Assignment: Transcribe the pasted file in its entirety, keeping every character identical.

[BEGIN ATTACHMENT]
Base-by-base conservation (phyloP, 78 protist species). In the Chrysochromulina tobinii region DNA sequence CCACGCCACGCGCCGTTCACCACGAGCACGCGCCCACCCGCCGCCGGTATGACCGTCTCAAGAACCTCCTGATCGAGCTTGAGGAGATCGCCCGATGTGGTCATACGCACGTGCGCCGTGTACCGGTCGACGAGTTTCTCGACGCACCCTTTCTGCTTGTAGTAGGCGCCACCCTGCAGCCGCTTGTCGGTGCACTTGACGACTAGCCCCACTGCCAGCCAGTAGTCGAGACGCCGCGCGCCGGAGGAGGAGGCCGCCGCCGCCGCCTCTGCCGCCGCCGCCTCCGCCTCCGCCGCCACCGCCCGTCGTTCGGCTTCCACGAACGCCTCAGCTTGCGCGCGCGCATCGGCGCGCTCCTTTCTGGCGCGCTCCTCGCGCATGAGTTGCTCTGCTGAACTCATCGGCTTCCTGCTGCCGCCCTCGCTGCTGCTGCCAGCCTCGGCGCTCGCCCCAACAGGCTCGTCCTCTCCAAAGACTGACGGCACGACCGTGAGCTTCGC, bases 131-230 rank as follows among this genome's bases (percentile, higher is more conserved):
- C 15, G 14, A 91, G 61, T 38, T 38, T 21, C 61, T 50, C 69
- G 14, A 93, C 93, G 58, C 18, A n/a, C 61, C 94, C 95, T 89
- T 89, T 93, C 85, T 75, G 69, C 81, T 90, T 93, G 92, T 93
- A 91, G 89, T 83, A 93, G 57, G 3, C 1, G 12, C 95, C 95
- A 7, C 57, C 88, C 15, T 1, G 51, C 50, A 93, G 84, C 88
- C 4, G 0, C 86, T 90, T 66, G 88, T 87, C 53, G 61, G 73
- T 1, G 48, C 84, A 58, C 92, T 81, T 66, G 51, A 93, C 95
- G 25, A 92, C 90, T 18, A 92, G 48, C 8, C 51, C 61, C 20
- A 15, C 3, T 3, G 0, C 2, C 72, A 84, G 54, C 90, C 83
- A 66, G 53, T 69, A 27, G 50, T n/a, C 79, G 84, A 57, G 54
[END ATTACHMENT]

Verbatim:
Base-by-base conservation (phyloP, 78 protist species). In the Chrysochromulina tobinii region DNA sequence CCACGCCACGCGCCGTTCACCACGAGCACGCGCCCACCCGCCGCCGGTATGACCGTCTCAAGAACCTCCTGATCGAGCTTGAGGAGATCGCCCGATGTGGTCATACGCACGTGCGCCGTGTACCGGTCGACGAGTTTCTCGACGCACCCTTTCTGCTTGTAGTAGGCGCCACCCTGCAGCCGCTTGTCGGTGCACTTGACGACTAGCCCCACTGCCAGCCAGTAGTCGAGACGCCGCGCGCCGGAGGAGGAGGCCGCCGCCGCCGCCTCTGCCGCCGCCGCCTCCGCCTCCGCCGCCACCGCCCGTCGTTCGGCTTCCACGAACGCCTCAGCTTGCGCGCGCGCATCGGCGCGCTCCTTTCTGGCGCGCTCCTCGCGCATGAGTTGCTCTGCTGAACTCATCGGCTTCCTGCTGCCGCCCTCGCTGCTGCTGCCAGCCTCGGCGCTCGCCCCAACAGGCTCGTCCTCTCCAAAGACTGACGGCACGACCGTGAGCTTCGC, bases 131-230 rank as follows among this genome's bases (percentile, higher is more conserved):
- C 15, G 14, A 91, G 61, T 38, T 38, T 21, C 61, T 50, C 69
- G 14, A 93, C 93, G 58, C 18, A n/a, C 61, C 94, C 95, T 89
- T 89, T 93, C 85, T 75, G 69, C 81, T 90, T 93, G 92, T 93
- A 91, G 89, T 83, A 93, G 57, G 3, C 1, G 12, C 95, C 95
- A 7, C 57, C 88, C 15, T 1, G 51, C 50, A 93, G 84, C 88
- C 4, G 0, C 86, T 90, T 66, G 88, T 87, C 53, G 61, G 73
- T 1, G 48, C 84, A 58, C 92, T 81, T 66, G 51, A 93, C 95
- G 25, A 92, C 90, T 18, A 92, G 48, C 8, C 51, C 61, C 20
- A 15, C 3, T 3, G 0, C 2, C 72, A 84, G 54, C 90, C 83
- A 66, G 53, T 69, A 27, G 50, T n/a, C 79, G 84, A 57, G 54